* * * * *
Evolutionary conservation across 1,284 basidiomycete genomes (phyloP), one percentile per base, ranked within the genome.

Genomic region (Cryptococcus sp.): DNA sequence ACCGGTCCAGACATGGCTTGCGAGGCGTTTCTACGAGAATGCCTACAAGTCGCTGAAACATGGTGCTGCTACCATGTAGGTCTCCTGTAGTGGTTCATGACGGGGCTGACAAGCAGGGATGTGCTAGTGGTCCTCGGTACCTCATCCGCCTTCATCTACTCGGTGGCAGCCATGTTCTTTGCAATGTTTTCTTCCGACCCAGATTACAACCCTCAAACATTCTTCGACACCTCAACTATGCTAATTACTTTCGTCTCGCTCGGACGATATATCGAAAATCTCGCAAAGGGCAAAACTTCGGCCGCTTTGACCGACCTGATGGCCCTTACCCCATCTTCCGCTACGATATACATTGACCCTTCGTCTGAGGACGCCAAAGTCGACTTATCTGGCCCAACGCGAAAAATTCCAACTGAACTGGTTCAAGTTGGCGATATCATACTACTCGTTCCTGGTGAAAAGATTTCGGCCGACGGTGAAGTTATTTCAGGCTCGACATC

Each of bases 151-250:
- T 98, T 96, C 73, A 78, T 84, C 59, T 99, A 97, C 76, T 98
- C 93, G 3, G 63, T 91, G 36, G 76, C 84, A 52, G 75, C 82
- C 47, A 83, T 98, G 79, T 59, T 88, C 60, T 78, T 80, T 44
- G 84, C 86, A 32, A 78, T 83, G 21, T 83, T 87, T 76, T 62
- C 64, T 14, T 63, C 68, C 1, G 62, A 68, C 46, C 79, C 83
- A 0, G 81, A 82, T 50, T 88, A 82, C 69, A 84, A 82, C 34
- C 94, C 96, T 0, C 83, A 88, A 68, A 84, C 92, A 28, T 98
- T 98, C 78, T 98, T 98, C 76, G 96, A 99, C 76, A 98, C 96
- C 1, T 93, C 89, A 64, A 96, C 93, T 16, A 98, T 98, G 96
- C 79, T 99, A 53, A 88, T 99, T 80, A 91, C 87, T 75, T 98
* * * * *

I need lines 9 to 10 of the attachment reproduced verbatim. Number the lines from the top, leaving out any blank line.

- A 0, G 81, A 82, T 50, T 88, A 82, C 69, A 84, A 82, C 34
- C 94, C 96, T 0, C 83, A 88, A 68, A 84, C 92, A 28, T 98